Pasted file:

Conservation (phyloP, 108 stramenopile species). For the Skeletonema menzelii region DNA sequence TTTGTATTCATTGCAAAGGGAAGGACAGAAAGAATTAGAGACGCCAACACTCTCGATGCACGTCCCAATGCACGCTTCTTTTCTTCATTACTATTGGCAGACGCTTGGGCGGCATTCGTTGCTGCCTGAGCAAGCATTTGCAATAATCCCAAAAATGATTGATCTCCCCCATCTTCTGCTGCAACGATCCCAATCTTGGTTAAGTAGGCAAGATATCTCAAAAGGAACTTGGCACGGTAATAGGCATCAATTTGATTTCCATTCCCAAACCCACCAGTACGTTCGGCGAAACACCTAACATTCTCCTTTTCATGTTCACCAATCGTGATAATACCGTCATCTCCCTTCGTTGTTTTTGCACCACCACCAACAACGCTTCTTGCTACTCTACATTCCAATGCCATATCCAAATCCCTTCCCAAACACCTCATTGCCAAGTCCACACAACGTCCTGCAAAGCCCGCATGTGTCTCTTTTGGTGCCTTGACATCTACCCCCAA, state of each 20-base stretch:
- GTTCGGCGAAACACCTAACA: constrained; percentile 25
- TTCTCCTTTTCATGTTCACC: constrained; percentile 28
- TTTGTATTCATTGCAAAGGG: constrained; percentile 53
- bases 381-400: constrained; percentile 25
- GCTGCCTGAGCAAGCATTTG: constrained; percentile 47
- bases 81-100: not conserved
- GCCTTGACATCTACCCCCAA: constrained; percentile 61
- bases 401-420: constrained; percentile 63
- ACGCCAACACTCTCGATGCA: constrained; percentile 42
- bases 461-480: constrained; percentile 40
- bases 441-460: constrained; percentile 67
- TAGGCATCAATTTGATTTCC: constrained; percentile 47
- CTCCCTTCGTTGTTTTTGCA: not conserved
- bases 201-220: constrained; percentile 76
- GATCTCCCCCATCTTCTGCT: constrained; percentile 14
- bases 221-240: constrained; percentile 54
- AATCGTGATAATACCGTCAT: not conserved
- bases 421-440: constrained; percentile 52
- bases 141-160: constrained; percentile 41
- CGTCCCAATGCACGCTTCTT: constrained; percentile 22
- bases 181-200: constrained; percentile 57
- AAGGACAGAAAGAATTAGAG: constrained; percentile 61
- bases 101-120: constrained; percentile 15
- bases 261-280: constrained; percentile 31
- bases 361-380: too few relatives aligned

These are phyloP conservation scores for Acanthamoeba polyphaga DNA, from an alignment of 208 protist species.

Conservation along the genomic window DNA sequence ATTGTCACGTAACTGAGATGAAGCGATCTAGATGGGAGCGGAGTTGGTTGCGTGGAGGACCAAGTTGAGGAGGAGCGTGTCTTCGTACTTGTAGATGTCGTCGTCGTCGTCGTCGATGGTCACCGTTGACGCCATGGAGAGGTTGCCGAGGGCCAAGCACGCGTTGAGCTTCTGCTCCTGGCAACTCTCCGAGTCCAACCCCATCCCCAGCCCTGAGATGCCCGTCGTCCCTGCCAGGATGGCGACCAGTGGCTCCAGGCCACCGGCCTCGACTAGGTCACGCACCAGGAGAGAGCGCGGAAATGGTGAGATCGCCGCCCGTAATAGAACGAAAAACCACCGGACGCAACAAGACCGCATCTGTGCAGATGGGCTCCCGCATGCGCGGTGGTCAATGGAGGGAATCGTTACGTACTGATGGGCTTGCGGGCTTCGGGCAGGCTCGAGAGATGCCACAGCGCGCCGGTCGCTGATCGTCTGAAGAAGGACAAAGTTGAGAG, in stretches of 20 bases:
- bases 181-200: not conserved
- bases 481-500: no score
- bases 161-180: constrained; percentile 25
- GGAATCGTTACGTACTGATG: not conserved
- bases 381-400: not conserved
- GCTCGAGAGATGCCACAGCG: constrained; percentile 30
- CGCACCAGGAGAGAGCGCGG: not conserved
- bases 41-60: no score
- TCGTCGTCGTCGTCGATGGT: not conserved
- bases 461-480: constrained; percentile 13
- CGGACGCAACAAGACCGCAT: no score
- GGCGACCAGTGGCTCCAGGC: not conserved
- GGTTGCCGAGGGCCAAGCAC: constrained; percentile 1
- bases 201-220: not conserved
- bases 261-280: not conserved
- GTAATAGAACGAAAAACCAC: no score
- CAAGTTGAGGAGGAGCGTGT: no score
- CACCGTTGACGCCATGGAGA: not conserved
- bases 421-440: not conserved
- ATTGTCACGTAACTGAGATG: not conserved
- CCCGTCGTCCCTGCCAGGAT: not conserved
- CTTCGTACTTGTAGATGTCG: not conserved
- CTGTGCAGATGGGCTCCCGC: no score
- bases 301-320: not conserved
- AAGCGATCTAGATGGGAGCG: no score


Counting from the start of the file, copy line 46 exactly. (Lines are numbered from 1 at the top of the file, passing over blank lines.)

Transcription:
- CACCGTTGACGCCATGGAGA: not conserved